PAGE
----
Writer's Note: After reading this devotional, two gracious readers repaired my grandfather clock at their own expense as a gift. I am deeply grateful to this pair for restoring my clock and showing their sincere loving care to me. Allen
By Allen White
Brothers and sisters, if someone is caught in a sin, you who live by the Spirit should restore that person gently. But watch yourselves, or you also may be tempted. Carry each other’s burdens, and in this way you will fulfill the law of Christ. If anyone thinks they are something when they are not, they deceive themselves. Each one should test their own actions. Then they can take pride in themselves alone, without comparing themselves to someone else, for each one should carry their own load.Galatians 6:1-5
It’s far easier to replace something than to restore it. Several months ago, I received a call about an accident at our house. In trying to retrieve a toy, one of my children had knocked over the grandfather clock that my father had built. Fortunately, no one was injured. But, the clock is toast.
Of course, my child is more important than a piece of furniture. In fact, I drove home in the middle of the day just to give a hug and a reassurance.
How could I be some calm about the loss of a family heirloom? Because in my father’s house there are many grandfather clocks. In fact, there is another one exactly like my broken clock that my father also built. It’s easier to replace it than to repair it. The broken clock now sits in my garage. My neighbors walk by and think that, yes, I’m just that rich.
But, if that clock was one of a kind or if my father was no longer around to build clocks, the broken clock might have a different future. Not only is a handmade clock a valuable piece of furniture, but it’s also a special memory of my dad carefully handcrafting the clock in his basement shop. It would be hard to part with. It would be repaired at any cost. No expense would be spared.
We are surrounded by broken people. Each is unique. Not one can be replaced. Yet, it seems easier to part with people than to restore them.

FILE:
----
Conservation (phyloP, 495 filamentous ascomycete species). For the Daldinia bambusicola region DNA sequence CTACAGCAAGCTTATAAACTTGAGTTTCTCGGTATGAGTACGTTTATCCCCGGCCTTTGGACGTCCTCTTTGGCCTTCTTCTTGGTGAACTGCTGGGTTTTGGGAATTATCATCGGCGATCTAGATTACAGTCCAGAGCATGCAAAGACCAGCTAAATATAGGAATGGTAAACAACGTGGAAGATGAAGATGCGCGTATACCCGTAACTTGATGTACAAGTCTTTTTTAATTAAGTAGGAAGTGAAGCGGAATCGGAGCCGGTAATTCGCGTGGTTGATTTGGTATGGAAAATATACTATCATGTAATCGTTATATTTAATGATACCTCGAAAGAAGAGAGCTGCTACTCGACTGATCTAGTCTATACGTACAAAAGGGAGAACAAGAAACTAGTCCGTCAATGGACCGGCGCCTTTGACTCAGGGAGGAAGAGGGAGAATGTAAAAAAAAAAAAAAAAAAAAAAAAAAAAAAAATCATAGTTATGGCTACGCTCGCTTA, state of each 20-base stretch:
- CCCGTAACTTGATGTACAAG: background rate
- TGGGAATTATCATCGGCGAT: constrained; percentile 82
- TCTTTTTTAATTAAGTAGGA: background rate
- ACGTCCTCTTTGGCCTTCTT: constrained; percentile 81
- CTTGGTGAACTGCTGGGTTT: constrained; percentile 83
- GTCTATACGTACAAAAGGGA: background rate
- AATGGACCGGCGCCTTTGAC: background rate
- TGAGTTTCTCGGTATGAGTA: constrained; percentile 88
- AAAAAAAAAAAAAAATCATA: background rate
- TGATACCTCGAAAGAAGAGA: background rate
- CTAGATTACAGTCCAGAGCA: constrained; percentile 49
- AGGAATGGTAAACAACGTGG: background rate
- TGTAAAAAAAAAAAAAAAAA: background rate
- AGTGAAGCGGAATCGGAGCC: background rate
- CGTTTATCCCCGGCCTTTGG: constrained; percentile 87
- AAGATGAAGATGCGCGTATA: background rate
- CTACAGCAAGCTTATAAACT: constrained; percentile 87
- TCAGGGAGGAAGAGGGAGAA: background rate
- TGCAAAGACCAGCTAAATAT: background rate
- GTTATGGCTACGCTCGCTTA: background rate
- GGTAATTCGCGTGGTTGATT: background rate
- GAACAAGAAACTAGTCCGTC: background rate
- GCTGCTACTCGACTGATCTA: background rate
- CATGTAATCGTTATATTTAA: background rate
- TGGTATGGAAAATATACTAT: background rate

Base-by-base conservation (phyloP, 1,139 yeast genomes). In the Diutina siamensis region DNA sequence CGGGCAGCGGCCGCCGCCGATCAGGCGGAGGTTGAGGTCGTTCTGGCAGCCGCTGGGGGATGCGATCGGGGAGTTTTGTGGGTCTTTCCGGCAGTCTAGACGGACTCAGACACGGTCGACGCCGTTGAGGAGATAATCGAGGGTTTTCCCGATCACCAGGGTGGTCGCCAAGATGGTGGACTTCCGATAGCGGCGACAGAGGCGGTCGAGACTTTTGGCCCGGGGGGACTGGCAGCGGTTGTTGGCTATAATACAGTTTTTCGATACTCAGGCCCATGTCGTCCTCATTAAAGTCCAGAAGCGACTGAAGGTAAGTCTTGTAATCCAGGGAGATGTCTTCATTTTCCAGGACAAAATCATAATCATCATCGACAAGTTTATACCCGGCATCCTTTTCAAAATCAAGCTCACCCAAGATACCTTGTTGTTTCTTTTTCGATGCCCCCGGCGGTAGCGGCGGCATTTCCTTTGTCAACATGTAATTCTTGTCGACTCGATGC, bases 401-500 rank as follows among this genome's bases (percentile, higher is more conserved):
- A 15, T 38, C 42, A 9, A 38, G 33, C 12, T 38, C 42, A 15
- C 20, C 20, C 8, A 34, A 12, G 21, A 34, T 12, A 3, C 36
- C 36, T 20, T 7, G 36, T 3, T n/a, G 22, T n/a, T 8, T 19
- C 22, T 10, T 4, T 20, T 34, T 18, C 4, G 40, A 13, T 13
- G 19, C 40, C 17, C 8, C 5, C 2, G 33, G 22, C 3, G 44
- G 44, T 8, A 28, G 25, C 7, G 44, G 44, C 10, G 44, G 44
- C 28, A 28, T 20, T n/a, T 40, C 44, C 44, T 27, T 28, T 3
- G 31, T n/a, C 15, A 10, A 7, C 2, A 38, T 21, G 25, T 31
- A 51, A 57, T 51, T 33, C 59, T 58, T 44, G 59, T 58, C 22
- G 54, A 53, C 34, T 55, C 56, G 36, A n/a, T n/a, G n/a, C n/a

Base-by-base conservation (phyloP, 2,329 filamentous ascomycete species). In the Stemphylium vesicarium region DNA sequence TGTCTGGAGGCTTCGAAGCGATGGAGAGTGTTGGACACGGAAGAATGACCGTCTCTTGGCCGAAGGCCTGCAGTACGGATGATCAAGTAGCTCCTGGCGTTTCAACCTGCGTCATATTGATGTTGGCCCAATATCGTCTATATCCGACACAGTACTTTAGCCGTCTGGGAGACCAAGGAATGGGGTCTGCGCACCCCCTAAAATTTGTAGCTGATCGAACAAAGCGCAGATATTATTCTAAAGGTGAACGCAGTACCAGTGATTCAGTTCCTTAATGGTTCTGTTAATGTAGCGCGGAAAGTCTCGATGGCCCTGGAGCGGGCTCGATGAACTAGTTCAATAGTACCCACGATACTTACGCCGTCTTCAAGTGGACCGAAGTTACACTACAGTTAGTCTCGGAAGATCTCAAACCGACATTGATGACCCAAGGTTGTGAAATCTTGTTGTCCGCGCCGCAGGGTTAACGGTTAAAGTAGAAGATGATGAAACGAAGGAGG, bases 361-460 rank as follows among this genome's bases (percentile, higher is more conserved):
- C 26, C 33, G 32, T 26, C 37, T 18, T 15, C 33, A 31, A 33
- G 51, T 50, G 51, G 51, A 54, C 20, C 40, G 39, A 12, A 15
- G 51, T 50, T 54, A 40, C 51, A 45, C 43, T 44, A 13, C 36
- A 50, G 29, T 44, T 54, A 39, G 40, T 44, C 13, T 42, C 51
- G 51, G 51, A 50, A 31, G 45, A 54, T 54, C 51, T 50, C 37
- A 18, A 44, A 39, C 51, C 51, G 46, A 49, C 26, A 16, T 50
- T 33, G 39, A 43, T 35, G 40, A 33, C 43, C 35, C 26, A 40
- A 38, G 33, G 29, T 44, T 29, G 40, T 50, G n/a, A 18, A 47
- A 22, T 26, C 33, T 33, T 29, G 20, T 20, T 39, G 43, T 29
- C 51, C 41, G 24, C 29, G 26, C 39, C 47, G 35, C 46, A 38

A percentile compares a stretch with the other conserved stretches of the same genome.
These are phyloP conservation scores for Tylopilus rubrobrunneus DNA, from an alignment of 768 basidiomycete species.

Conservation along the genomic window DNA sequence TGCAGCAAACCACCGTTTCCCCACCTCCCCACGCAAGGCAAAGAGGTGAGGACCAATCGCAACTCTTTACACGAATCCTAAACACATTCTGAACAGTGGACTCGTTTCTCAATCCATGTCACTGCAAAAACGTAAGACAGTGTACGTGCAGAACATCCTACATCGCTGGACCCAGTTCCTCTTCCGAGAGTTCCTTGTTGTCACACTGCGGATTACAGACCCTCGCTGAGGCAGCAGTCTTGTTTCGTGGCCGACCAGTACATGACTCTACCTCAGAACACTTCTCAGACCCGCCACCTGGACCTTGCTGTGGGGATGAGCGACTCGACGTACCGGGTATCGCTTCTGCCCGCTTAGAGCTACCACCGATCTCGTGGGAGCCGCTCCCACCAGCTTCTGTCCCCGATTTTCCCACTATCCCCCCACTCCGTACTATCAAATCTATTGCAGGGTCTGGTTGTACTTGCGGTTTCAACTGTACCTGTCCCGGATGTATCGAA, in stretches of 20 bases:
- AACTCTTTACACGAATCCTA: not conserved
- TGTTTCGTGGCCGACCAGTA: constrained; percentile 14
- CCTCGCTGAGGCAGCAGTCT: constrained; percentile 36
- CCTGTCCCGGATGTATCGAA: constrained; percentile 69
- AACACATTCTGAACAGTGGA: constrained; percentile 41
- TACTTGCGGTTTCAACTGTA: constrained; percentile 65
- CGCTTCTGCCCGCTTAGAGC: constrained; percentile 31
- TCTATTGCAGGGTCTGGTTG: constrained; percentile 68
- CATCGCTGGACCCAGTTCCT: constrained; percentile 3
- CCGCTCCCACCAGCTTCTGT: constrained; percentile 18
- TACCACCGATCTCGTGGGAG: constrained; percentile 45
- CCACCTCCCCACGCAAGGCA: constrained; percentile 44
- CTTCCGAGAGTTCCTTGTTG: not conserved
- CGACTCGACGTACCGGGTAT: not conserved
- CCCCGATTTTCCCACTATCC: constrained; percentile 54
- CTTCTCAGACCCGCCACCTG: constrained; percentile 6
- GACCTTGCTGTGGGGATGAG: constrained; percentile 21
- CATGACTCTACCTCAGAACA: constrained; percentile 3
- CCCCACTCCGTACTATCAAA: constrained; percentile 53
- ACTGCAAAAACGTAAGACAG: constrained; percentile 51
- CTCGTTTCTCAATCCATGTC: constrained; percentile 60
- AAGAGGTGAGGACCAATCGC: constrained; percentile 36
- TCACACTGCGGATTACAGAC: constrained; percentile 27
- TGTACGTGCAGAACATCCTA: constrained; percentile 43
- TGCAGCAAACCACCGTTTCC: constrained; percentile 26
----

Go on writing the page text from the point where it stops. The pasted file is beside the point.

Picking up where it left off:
The Bible tells us that as believers, we have a responsibility to each other – “carry one another’s burdens.” When someone in our small group has a problem, it’s our job to help with their problem. Provide a listening ear. Pray for them. Encourage them. When a person has sinned, it’s our job to restore them gently and not cut them off at the needs.
Now, bearing someone’s burden does not mean taking over their problem. We bear one another’s burdens, but each one should carry his own load. As John Townsend and Henry Cloud teach inBoundaries, everyone is required to carry his own backpack.
Everyone should take responsibility for himself. When the burden is heavy, then we should help. But, we shouldn’t be carrying what others need to carry for themselves. When we find ourselves carrying an abundance of backpacks so that others don’t have to carry anything, we’ve entered into a co-dependent relationship.
The other caution is that in restoring another, we don’t become overly sympathetic or even informed of their sinful ways. Otherwise, the temptation that pulled on them might begin to pull on us as well. Broken human beings are susceptible to the ugliness of sin.
Who needs your help? Whose burden is too heavy for them these days? What kind of help can you give? What kind of help should you give? Where should you draw the line? Sometimes the best help is to pray for them and then refer them to someone who has greater expertise. If you don’t know when to refer, read this post.
Oh, and if you’re interested in a “slightly used” grandfather clock, give me a call.